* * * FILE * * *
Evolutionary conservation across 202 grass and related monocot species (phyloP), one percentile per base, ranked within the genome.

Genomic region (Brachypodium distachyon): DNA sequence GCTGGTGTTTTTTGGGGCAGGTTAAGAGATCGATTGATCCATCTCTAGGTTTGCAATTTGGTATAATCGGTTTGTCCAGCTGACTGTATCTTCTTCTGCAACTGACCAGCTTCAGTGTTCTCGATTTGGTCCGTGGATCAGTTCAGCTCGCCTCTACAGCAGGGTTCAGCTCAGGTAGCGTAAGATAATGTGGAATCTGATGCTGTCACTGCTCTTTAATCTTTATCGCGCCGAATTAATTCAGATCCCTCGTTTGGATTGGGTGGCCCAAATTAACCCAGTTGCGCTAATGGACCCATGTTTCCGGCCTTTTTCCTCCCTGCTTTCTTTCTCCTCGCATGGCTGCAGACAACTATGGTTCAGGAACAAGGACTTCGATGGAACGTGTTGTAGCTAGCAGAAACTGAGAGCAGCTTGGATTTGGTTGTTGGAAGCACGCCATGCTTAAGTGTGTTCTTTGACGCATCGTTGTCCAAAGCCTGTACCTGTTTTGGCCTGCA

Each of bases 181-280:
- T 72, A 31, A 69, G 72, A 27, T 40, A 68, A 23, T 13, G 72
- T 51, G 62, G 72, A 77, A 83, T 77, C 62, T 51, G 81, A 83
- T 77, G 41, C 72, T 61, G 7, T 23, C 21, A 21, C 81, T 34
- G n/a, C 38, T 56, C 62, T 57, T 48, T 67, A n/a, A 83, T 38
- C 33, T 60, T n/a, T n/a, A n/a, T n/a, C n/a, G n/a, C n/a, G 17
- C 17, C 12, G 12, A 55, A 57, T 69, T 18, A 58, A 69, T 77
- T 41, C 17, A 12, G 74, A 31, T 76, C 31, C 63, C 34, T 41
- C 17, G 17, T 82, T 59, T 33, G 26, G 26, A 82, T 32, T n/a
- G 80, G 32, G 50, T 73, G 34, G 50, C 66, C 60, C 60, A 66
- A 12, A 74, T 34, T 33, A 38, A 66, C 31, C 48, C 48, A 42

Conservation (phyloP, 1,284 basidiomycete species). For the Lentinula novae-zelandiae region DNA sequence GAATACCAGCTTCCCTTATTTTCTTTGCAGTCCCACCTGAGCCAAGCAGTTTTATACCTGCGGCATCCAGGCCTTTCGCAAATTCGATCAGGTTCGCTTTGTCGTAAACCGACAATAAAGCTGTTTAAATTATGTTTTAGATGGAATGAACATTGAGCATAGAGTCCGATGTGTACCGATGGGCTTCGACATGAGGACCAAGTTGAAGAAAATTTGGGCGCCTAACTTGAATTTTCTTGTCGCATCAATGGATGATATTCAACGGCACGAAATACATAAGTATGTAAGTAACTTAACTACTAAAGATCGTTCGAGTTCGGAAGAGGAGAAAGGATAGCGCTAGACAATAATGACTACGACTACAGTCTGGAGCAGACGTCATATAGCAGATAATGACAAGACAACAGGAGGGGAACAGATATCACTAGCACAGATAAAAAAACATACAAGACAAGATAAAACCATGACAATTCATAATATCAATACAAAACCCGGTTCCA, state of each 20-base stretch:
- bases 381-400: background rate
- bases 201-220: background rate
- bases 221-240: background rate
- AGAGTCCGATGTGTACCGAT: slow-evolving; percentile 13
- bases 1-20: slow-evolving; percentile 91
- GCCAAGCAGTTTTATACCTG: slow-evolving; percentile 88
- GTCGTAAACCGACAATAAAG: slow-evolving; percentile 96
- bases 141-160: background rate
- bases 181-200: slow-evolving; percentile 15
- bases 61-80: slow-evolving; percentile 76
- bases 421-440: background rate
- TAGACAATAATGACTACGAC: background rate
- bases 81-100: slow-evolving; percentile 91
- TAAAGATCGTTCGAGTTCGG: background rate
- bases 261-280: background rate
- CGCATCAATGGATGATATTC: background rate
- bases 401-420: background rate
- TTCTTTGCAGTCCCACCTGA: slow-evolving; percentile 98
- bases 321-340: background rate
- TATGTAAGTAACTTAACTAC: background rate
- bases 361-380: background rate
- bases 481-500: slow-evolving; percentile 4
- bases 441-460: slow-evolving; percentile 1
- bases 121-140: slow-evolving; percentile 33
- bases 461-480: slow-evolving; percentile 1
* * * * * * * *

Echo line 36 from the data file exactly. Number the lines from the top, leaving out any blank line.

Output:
- bases 481-500: slow-evolving; percentile 4